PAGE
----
As a breastfeeding mom, it can be hard to find trustworthy answers to your questions about breastfeeding and medication. In this ongoing series, “Know Your Meds,” we’ll include current research and helpful information on a number of medications so that you can make informed, safe decisions during breastfeeding. This post covers Sudafed and breastfeeding, and addresses the factors you’ll be weighing when deciding whether or not to take this decongestant.
What is Sudafed?
Sudafed is a decongestant. It works by narrowing the blood vessels to decrease swelling and congestion. While no prescription is required to purchase Sudafed, Sudafed is kept behind the pharmacy counter and purchase is restricted to limited quantities due to its use as a cutting agent in methamphetamine production.
Other common names for this medication include:
- Pseudoephedrine (generic name)
- Sudafed Congestion, Sudafed 12-Hour, SudoGest, Sudafed 24-Hour
Can I Take Pseudoephedrine While Breastfeeding?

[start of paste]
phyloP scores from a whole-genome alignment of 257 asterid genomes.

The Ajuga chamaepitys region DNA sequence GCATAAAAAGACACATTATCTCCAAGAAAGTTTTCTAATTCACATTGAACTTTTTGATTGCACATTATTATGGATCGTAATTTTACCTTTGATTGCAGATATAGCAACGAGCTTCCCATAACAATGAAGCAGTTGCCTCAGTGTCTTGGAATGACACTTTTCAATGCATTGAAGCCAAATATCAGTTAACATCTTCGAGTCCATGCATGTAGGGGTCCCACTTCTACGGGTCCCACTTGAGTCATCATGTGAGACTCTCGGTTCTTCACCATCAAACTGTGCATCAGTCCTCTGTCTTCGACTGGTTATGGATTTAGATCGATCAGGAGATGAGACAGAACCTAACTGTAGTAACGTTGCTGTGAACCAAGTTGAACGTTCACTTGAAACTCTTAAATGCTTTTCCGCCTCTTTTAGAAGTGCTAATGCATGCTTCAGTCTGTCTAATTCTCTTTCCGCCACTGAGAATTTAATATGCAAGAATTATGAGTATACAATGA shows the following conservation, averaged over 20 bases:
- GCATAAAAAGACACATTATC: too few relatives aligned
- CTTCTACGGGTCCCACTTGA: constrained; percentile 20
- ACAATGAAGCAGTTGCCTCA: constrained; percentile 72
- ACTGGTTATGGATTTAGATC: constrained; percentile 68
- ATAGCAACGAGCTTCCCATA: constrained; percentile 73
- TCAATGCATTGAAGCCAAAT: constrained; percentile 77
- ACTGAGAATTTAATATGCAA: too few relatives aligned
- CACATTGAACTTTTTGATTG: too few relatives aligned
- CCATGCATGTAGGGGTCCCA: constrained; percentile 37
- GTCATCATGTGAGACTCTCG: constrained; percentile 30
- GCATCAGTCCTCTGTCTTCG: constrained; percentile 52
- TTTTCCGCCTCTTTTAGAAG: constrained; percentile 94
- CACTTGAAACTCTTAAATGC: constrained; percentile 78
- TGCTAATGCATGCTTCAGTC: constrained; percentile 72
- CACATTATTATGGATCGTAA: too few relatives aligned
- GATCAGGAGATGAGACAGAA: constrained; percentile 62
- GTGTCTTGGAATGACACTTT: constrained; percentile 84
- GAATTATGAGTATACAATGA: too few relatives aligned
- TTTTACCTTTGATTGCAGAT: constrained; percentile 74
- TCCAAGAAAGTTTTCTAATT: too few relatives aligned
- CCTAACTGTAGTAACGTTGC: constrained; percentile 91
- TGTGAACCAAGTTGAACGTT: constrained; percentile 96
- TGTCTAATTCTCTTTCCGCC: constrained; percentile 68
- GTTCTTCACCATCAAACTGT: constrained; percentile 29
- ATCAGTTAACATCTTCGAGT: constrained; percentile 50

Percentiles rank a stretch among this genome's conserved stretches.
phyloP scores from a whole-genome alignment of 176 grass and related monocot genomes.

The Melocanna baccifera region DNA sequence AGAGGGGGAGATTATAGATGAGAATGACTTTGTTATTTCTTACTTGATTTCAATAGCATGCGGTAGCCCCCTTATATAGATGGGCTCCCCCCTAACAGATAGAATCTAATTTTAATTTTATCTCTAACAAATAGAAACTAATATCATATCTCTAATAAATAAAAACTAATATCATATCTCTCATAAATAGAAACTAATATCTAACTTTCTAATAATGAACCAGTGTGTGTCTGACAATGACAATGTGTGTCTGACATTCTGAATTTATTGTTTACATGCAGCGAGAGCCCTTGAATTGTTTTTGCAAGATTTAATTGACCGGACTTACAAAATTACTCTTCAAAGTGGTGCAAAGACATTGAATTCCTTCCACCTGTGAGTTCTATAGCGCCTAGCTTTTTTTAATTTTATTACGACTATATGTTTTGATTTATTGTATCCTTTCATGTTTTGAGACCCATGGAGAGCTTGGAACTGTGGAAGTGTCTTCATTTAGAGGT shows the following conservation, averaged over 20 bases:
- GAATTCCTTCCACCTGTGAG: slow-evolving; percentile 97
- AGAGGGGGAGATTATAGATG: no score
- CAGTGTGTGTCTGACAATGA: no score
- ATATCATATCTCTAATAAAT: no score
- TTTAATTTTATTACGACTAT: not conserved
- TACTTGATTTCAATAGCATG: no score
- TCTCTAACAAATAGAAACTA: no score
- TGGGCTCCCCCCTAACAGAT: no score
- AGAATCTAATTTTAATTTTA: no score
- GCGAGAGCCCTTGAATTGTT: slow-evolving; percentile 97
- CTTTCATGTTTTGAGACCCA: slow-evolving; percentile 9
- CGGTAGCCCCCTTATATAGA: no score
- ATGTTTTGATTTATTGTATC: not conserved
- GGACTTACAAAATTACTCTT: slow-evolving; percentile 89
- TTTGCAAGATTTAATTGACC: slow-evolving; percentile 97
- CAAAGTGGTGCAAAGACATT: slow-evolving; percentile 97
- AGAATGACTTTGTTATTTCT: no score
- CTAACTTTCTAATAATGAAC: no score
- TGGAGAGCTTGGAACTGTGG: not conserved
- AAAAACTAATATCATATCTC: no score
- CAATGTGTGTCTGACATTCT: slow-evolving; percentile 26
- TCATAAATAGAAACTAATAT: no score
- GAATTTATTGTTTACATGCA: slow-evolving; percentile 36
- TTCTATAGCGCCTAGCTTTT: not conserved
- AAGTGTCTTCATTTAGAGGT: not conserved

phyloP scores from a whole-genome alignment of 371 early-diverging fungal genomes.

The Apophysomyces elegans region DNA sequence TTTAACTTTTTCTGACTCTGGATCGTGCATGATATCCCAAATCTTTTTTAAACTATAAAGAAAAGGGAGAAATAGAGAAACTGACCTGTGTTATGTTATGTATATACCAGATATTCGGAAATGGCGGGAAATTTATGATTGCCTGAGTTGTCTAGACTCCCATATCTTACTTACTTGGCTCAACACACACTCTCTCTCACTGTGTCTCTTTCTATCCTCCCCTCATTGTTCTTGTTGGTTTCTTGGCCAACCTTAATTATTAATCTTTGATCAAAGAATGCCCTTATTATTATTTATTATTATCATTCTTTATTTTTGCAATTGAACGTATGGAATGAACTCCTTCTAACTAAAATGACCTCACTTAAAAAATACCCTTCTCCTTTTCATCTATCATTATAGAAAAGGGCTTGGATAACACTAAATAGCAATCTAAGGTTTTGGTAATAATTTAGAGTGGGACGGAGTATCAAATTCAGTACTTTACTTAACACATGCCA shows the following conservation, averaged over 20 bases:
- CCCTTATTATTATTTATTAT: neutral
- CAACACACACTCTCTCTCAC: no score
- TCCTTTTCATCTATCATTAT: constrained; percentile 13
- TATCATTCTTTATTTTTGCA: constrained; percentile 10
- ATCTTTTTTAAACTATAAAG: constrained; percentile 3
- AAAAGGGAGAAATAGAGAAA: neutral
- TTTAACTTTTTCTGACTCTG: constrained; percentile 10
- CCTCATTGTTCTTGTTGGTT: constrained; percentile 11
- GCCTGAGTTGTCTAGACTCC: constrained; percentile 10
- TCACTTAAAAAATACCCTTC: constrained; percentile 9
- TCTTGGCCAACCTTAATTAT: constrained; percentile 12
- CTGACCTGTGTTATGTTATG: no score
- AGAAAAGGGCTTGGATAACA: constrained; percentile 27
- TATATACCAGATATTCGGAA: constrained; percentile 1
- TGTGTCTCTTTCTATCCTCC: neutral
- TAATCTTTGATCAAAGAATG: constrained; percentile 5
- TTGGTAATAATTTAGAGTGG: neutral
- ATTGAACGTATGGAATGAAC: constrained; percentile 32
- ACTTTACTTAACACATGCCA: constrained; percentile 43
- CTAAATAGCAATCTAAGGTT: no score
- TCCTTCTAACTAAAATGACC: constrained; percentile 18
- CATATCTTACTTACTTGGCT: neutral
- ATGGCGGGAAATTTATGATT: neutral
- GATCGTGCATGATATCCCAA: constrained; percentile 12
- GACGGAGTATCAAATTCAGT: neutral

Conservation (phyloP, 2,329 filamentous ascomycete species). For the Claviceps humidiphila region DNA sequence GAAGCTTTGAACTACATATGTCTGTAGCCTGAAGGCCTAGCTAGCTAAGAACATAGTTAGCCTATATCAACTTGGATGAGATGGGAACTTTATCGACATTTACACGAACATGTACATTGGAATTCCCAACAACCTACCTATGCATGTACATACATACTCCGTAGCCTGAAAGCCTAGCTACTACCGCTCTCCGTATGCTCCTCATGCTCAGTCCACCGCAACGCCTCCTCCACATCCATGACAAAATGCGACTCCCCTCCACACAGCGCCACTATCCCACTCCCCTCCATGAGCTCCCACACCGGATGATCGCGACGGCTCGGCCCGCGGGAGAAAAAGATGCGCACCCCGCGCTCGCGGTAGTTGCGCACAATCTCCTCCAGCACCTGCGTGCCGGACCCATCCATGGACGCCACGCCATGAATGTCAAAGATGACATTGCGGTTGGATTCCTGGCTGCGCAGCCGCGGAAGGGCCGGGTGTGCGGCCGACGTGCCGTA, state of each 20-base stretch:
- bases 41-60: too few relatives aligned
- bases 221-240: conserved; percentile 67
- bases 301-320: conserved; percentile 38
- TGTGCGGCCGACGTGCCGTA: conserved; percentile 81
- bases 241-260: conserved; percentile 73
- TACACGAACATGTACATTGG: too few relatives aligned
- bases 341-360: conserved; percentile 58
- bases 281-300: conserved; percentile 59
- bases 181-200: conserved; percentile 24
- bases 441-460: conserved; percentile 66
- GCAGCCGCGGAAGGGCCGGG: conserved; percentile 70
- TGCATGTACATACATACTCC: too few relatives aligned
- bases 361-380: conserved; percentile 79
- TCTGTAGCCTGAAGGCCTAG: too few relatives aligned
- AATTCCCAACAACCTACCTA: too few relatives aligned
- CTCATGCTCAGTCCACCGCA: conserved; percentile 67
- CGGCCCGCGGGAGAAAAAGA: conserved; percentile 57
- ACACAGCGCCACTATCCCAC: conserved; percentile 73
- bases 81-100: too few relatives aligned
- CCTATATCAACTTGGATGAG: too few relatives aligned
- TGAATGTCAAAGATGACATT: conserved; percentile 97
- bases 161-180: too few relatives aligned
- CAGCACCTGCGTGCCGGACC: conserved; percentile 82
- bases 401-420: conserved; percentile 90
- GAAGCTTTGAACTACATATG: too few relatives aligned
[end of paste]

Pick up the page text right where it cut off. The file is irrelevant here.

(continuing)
Avoid. While this medication has not been shown to be harmful to the nursing infant, according to the LactMed drug and lactation database, “Mothers with newborns whose lactation is not yet well established or mothers who are having difficulties producing sufficient milk should not receive pseudoephedrine.” In studies, pseudoephedrine acutely reduced mothers’ milk supply by an average of almost 25% after a single dose. Breastfeeding moms are wise to steer clear of pseudoephedrine containing products such as Sudafed, and oral decongestants in general. Be mindful that these products are designed to dry you up.
So what’s an uncomfortably stuffed-up nursing mom to do? Try steam, a humidifier, or a neti pot. See this Healthline article for other holistic ways to reduce congestion and sinus pressure. If you choose to use medication, consider a targeted nasal-spray containing oxymetazoline, which is not considered harmful to the baby and will not dry up your milk supply.
These questions from KellyMom can help you decide whether or not to take a medication as a breastfeeding mom:
- Does the mother need this medication right now, or is it something she can easily postpone until the baby is older?
- How old is the breastfeeding child?
- Is the breastfeeding child healthy?
- Is the medication in question one with a record of being safely given directly to babies and young children?
If you have further questions about using Sudafed while breastfeeding, you can call the Infant Risk Center at 1-806-352-2519 or speak with your physician or other relevant care provider.